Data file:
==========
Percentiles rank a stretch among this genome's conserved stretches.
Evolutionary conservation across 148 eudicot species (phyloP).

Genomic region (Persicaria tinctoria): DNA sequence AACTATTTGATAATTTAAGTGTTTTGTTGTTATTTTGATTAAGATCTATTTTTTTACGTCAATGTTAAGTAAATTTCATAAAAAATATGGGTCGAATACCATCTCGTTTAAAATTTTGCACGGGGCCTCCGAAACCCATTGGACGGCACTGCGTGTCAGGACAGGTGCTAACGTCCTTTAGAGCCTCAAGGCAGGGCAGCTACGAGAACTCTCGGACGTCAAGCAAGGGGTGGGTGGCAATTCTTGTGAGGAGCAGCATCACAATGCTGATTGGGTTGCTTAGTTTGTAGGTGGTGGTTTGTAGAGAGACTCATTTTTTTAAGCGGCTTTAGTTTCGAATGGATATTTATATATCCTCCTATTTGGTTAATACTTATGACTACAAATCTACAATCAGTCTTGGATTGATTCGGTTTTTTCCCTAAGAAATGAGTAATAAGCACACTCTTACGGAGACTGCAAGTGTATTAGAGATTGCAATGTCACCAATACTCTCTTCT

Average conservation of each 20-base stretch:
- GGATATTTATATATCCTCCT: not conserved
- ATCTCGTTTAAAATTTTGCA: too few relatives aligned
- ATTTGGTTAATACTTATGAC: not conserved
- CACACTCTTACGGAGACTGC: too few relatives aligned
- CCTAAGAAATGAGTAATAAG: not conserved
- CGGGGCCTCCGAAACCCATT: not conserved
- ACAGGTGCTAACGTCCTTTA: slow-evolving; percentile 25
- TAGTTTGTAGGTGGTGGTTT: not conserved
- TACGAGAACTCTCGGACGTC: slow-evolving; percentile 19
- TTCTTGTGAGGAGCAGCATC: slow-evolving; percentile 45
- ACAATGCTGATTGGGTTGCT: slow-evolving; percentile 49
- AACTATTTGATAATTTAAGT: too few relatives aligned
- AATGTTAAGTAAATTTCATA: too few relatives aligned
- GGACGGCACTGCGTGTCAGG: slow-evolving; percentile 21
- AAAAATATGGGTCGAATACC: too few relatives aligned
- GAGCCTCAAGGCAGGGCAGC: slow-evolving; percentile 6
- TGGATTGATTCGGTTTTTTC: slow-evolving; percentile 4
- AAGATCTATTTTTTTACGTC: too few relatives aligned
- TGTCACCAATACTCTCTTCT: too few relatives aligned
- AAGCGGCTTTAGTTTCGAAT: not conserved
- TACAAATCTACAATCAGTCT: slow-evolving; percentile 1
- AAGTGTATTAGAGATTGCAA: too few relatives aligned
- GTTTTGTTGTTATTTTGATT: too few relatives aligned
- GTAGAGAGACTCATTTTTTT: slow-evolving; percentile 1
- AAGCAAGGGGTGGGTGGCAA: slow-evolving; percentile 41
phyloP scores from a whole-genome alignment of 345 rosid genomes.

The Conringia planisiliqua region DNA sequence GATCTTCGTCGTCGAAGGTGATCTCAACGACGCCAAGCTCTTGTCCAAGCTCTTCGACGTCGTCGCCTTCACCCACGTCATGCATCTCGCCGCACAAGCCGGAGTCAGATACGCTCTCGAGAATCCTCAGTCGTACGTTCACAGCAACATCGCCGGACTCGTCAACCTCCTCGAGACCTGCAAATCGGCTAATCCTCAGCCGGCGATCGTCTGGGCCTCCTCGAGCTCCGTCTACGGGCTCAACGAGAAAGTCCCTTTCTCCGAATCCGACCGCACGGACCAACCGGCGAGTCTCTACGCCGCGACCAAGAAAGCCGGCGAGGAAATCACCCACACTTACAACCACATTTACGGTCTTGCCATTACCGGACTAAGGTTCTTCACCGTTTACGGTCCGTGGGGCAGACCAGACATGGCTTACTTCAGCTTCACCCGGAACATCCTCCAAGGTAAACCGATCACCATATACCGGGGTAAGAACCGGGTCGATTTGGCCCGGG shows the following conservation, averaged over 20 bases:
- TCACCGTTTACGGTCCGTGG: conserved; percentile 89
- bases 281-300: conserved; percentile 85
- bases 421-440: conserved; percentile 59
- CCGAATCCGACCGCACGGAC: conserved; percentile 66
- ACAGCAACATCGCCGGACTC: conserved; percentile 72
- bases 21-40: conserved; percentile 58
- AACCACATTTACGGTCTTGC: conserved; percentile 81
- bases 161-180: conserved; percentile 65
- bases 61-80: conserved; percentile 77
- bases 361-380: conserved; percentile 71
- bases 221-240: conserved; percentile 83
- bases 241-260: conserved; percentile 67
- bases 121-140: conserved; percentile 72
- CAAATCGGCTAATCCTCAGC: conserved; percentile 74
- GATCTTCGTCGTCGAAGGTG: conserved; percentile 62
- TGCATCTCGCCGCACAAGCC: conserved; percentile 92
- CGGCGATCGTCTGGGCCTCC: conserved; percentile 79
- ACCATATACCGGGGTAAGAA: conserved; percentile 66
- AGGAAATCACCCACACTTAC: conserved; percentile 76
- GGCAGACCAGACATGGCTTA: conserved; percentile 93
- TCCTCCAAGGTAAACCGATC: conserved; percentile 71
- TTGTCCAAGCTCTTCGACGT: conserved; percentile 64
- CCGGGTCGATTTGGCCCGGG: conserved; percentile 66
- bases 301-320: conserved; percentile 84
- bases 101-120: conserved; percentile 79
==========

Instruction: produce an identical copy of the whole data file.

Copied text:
Percentiles rank a stretch among this genome's conserved stretches.
Evolutionary conservation across 148 eudicot species (phyloP).

Genomic region (Persicaria tinctoria): DNA sequence AACTATTTGATAATTTAAGTGTTTTGTTGTTATTTTGATTAAGATCTATTTTTTTACGTCAATGTTAAGTAAATTTCATAAAAAATATGGGTCGAATACCATCTCGTTTAAAATTTTGCACGGGGCCTCCGAAACCCATTGGACGGCACTGCGTGTCAGGACAGGTGCTAACGTCCTTTAGAGCCTCAAGGCAGGGCAGCTACGAGAACTCTCGGACGTCAAGCAAGGGGTGGGTGGCAATTCTTGTGAGGAGCAGCATCACAATGCTGATTGGGTTGCTTAGTTTGTAGGTGGTGGTTTGTAGAGAGACTCATTTTTTTAAGCGGCTTTAGTTTCGAATGGATATTTATATATCCTCCTATTTGGTTAATACTTATGACTACAAATCTACAATCAGTCTTGGATTGATTCGGTTTTTTCCCTAAGAAATGAGTAATAAGCACACTCTTACGGAGACTGCAAGTGTATTAGAGATTGCAATGTCACCAATACTCTCTTCT

Average conservation of each 20-base stretch:
- GGATATTTATATATCCTCCT: not conserved
- ATCTCGTTTAAAATTTTGCA: too few relatives aligned
- ATTTGGTTAATACTTATGAC: not conserved
- CACACTCTTACGGAGACTGC: too few relatives aligned
- CCTAAGAAATGAGTAATAAG: not conserved
- CGGGGCCTCCGAAACCCATT: not conserved
- ACAGGTGCTAACGTCCTTTA: slow-evolving; percentile 25
- TAGTTTGTAGGTGGTGGTTT: not conserved
- TACGAGAACTCTCGGACGTC: slow-evolving; percentile 19
- TTCTTGTGAGGAGCAGCATC: slow-evolving; percentile 45
- ACAATGCTGATTGGGTTGCT: slow-evolving; percentile 49
- AACTATTTGATAATTTAAGT: too few relatives aligned
- AATGTTAAGTAAATTTCATA: too few relatives aligned
- GGACGGCACTGCGTGTCAGG: slow-evolving; percentile 21
- AAAAATATGGGTCGAATACC: too few relatives aligned
- GAGCCTCAAGGCAGGGCAGC: slow-evolving; percentile 6
- TGGATTGATTCGGTTTTTTC: slow-evolving; percentile 4
- AAGATCTATTTTTTTACGTC: too few relatives aligned
- TGTCACCAATACTCTCTTCT: too few relatives aligned
- AAGCGGCTTTAGTTTCGAAT: not conserved
- TACAAATCTACAATCAGTCT: slow-evolving; percentile 1
- AAGTGTATTAGAGATTGCAA: too few relatives aligned
- GTTTTGTTGTTATTTTGATT: too few relatives aligned
- GTAGAGAGACTCATTTTTTT: slow-evolving; percentile 1
- AAGCAAGGGGTGGGTGGCAA: slow-evolving; percentile 41
phyloP scores from a whole-genome alignment of 345 rosid genomes.

The Conringia planisiliqua region DNA sequence GATCTTCGTCGTCGAAGGTGATCTCAACGACGCCAAGCTCTTGTCCAAGCTCTTCGACGTCGTCGCCTTCACCCACGTCATGCATCTCGCCGCACAAGCCGGAGTCAGATACGCTCTCGAGAATCCTCAGTCGTACGTTCACAGCAACATCGCCGGACTCGTCAACCTCCTCGAGACCTGCAAATCGGCTAATCCTCAGCCGGCGATCGTCTGGGCCTCCTCGAGCTCCGTCTACGGGCTCAACGAGAAAGTCCCTTTCTCCGAATCCGACCGCACGGACCAACCGGCGAGTCTCTACGCCGCGACCAAGAAAGCCGGCGAGGAAATCACCCACACTTACAACCACATTTACGGTCTTGCCATTACCGGACTAAGGTTCTTCACCGTTTACGGTCCGTGGGGCAGACCAGACATGGCTTACTTCAGCTTCACCCGGAACATCCTCCAAGGTAAACCGATCACCATATACCGGGGTAAGAACCGGGTCGATTTGGCCCGGG shows the following conservation, averaged over 20 bases:
- TCACCGTTTACGGTCCGTGG: conserved; percentile 89
- bases 281-300: conserved; percentile 85
- bases 421-440: conserved; percentile 59
- CCGAATCCGACCGCACGGAC: conserved; percentile 66
- ACAGCAACATCGCCGGACTC: conserved; percentile 72
- bases 21-40: conserved; percentile 58
- AACCACATTTACGGTCTTGC: conserved; percentile 81
- bases 161-180: conserved; percentile 65
- bases 61-80: conserved; percentile 77
- bases 361-380: conserved; percentile 71
- bases 221-240: conserved; percentile 83
- bases 241-260: conserved; percentile 67
- bases 121-140: conserved; percentile 72
- CAAATCGGCTAATCCTCAGC: conserved; percentile 74
- GATCTTCGTCGTCGAAGGTG: conserved; percentile 62
- TGCATCTCGCCGCACAAGCC: conserved; percentile 92
- CGGCGATCGTCTGGGCCTCC: conserved; percentile 79
- ACCATATACCGGGGTAAGAA: conserved; percentile 66
- AGGAAATCACCCACACTTAC: conserved; percentile 76
- GGCAGACCAGACATGGCTTA: conserved; percentile 93
- TCCTCCAAGGTAAACCGATC: conserved; percentile 71
- TTGTCCAAGCTCTTCGACGT: conserved; percentile 64
- CCGGGTCGATTTGGCCCGGG: conserved; percentile 66
- bases 301-320: conserved; percentile 84
- bases 101-120: conserved; percentile 79